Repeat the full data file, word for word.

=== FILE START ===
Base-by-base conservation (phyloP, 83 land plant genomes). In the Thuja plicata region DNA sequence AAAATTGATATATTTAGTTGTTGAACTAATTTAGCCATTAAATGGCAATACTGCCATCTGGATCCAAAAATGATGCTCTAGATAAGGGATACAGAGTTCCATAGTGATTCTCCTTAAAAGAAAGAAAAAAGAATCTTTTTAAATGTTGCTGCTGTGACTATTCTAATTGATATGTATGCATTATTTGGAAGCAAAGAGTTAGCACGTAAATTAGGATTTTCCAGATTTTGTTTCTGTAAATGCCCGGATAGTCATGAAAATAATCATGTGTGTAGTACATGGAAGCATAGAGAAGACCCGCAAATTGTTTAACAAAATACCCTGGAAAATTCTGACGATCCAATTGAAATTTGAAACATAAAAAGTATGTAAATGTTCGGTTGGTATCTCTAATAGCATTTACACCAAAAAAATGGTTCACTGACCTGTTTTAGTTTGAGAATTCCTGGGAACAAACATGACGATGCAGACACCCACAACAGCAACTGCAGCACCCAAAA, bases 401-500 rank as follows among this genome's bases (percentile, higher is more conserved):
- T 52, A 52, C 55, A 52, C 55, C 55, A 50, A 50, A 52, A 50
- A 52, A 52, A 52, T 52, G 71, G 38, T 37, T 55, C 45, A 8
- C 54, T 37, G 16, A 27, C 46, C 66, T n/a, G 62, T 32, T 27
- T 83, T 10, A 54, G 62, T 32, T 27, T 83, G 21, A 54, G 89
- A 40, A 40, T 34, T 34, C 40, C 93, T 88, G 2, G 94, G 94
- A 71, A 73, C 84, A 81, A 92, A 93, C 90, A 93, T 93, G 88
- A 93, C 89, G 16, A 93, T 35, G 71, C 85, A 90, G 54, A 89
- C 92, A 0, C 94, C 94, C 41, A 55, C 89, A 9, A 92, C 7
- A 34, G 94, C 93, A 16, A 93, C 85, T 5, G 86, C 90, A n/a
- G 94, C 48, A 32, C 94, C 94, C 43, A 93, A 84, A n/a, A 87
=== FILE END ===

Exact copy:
Base-by-base conservation (phyloP, 83 land plant genomes). In the Thuja plicata region DNA sequence AAAATTGATATATTTAGTTGTTGAACTAATTTAGCCATTAAATGGCAATACTGCCATCTGGATCCAAAAATGATGCTCTAGATAAGGGATACAGAGTTCCATAGTGATTCTCCTTAAAAGAAAGAAAAAAGAATCTTTTTAAATGTTGCTGCTGTGACTATTCTAATTGATATGTATGCATTATTTGGAAGCAAAGAGTTAGCACGTAAATTAGGATTTTCCAGATTTTGTTTCTGTAAATGCCCGGATAGTCATGAAAATAATCATGTGTGTAGTACATGGAAGCATAGAGAAGACCCGCAAATTGTTTAACAAAATACCCTGGAAAATTCTGACGATCCAATTGAAATTTGAAACATAAAAAGTATGTAAATGTTCGGTTGGTATCTCTAATAGCATTTACACCAAAAAAATGGTTCACTGACCTGTTTTAGTTTGAGAATTCCTGGGAACAAACATGACGATGCAGACACCCACAACAGCAACTGCAGCACCCAAAA, bases 401-500 rank as follows among this genome's bases (percentile, higher is more conserved):
- T 52, A 52, C 55, A 52, C 55, C 55, A 50, A 50, A 52, A 50
- A 52, A 52, A 52, T 52, G 71, G 38, T 37, T 55, C 45, A 8
- C 54, T 37, G 16, A 27, C 46, C 66, T n/a, G 62, T 32, T 27
- T 83, T 10, A 54, G 62, T 32, T 27, T 83, G 21, A 54, G 89
- A 40, A 40, T 34, T 34, C 40, C 93, T 88, G 2, G 94, G 94
- A 71, A 73, C 84, A 81, A 92, A 93, C 90, A 93, T 93, G 88
- A 93, C 89, G 16, A 93, T 35, G 71, C 85, A 90, G 54, A 89
- C 92, A 0, C 94, C 94, C 41, A 55, C 89, A 9, A 92, C 7
- A 34, G 94, C 93, A 16, A 93, C 85, T 5, G 86, C 90, A n/a
- G 94, C 48, A 32, C 94, C 94, C 43, A 93, A 84, A n/a, A 87